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Guest Blog: Chris Measures - Why consultants are good for businesses
Time to bring in the consultants
As a PR and marketing professional I’m often taken aback by the response to mentioning that I’m a consultant. Across the business world consultants generally get a pretty bad press – in fact, one positive point of the economic crisis is that bankers have displaced consultants in the most hated stakes.
The general impression of consultants is of expensive individuals who parachute into a company (or organisation), fail to take the time to understand the business problem, recommend change that is either impossible to implement or requires more expensive consultancy and then swan off in their BMWs waving cheques in the air. And yes, there are organisations that bring in 20 year olds straight out of university to tell you how to run your business (or scarily, govern the country).
But all the consultants I’ve met, whether finance, marketing, IT or business-focused aren’t like that. They combine skills and experience to help organisations grow – and they aren’t as expensive as the scare stories like to make out. Here are five good reasons that consultants deliver results:
1 Skills you don’t have: Not many businesses (unless they are multinationals) have the skills in-house to do everything outside their core functions, particularly in current economic times. Consultants fill these gaps, whether it is helping with change management, social media or IT. After all, as managing director you don’t want to be learning programming skills to build your website.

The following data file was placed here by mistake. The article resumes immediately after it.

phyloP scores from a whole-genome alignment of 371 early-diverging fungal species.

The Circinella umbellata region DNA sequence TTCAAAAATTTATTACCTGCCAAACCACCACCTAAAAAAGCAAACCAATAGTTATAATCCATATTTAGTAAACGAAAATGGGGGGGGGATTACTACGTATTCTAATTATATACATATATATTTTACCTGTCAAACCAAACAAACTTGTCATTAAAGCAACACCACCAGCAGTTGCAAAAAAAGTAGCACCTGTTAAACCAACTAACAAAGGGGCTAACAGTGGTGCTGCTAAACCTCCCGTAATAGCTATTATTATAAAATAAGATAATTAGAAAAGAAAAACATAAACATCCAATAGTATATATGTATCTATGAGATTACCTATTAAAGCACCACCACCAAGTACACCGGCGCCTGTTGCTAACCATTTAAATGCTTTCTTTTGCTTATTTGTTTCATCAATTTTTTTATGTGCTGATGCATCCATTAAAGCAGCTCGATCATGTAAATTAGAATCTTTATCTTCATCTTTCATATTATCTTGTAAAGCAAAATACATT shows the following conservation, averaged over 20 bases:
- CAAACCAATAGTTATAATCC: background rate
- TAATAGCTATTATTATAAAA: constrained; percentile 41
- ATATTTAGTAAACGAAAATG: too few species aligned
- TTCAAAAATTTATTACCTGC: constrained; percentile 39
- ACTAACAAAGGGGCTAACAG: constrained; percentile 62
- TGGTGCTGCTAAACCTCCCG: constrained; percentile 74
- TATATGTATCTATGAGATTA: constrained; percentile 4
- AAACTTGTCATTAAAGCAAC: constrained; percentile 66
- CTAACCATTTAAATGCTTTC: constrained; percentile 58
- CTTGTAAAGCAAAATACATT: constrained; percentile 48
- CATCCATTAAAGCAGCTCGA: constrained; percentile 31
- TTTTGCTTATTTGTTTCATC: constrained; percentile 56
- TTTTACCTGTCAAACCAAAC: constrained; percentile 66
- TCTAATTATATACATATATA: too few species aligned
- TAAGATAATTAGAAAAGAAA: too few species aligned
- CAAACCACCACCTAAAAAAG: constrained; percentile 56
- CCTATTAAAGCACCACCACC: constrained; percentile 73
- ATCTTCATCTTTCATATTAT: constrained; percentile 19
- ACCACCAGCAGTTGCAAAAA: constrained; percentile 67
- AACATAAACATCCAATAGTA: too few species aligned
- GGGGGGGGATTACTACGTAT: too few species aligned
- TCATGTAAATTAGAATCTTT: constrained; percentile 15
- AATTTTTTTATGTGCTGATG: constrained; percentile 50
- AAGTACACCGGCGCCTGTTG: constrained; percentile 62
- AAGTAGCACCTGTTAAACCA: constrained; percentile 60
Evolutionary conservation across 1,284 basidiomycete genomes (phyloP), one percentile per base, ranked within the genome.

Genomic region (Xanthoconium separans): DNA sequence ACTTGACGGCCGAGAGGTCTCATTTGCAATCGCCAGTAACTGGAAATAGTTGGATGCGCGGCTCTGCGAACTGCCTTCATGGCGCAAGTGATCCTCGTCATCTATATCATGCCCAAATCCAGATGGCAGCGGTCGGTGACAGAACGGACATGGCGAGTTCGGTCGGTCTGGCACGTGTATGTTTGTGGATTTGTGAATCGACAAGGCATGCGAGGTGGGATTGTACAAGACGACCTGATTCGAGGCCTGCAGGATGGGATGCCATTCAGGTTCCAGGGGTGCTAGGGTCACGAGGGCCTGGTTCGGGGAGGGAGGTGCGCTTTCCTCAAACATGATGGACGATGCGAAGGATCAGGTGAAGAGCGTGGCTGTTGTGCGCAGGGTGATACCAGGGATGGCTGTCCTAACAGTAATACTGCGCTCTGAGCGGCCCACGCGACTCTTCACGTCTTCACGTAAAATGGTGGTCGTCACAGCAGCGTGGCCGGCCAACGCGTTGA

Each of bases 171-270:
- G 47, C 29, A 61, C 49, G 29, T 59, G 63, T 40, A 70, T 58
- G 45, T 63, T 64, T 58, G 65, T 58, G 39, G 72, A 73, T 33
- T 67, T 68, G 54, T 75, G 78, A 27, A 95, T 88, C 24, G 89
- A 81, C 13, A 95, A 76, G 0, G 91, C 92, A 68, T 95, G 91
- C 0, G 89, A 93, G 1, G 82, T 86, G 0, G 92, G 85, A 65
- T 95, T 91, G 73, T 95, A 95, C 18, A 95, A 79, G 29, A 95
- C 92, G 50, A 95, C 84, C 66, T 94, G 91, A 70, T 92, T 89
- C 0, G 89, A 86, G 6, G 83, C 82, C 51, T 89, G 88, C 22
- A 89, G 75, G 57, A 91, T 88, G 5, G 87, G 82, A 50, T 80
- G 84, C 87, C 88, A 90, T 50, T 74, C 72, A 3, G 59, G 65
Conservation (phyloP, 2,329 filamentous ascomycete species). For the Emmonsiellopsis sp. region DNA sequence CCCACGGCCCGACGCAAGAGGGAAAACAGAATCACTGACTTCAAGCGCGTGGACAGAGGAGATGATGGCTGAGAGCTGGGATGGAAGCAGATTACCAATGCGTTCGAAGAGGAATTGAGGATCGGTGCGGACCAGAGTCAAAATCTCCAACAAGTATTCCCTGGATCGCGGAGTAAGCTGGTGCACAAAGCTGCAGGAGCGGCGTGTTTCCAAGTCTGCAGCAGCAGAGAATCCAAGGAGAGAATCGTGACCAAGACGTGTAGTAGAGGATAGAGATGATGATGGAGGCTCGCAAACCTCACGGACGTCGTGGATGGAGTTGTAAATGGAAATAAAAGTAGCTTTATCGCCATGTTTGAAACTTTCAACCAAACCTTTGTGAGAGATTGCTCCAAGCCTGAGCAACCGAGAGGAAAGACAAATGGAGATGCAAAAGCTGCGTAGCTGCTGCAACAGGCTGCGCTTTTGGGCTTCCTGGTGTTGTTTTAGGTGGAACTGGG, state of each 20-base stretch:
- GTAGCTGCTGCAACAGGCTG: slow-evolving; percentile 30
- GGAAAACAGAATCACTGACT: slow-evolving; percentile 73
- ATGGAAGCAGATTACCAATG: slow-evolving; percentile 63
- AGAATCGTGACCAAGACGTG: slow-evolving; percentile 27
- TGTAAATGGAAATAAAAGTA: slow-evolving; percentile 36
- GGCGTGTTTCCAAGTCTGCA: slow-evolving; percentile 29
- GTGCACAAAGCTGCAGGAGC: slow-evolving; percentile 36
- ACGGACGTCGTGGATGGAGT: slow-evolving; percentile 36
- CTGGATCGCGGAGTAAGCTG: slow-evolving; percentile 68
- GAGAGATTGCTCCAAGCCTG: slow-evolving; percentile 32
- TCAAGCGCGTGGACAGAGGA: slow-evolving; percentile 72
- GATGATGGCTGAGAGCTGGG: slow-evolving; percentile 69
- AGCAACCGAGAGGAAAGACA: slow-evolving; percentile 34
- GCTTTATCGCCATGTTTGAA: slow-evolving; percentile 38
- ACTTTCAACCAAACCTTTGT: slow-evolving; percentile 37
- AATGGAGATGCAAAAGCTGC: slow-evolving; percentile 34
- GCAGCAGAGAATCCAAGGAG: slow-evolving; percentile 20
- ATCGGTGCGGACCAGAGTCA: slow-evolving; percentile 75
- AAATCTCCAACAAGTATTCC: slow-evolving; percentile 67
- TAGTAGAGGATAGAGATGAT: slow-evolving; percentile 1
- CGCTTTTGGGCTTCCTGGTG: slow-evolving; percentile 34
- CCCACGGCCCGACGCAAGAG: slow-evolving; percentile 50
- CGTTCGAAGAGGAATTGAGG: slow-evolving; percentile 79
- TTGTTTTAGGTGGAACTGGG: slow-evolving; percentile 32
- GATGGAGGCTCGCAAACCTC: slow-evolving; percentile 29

2 Value for money: Consultant day rates can look expensive – but you are only buying the time you need. For a start-up to employ an experienced financial director would be economically unfeasible, but bringing someone in for a couple of days a month delivers value without breaking the bank. And you don’t need to pay the hidden costs of employing someone such as National Insurance, pension and benefits.
3 Knowledge transfer: Smart organisations make sure they get real value from consultants by learning from them. Get them to train people as part of their assignment and not only do you increase your skills base but you gain even more value from them.
4 Networking: Good consultants spend their time talking to lots of organisations and individuals, learning what they are doing and storing away information and contacts. And they can then use these contacts to help you – whether it is bringing in new partners, sales channels or resource that can help.
5 Independence: Consultants should be (by their nature) independent from the organisation they are working with. This means that they provide a realistic view that isn’t clouded by being too close to the business itself – particularly if they are from smaller consultancies or are just one man bands. It does mean you can blame them for unpopular decisions, but as a business leader you’d surely be better doing that yourself?
I don’t for a minute claim that every person that claims to be a consultant delivers all these advantages, but good ones do – and deliver value way beyond the initial investment.
Posted by: Chris Measures
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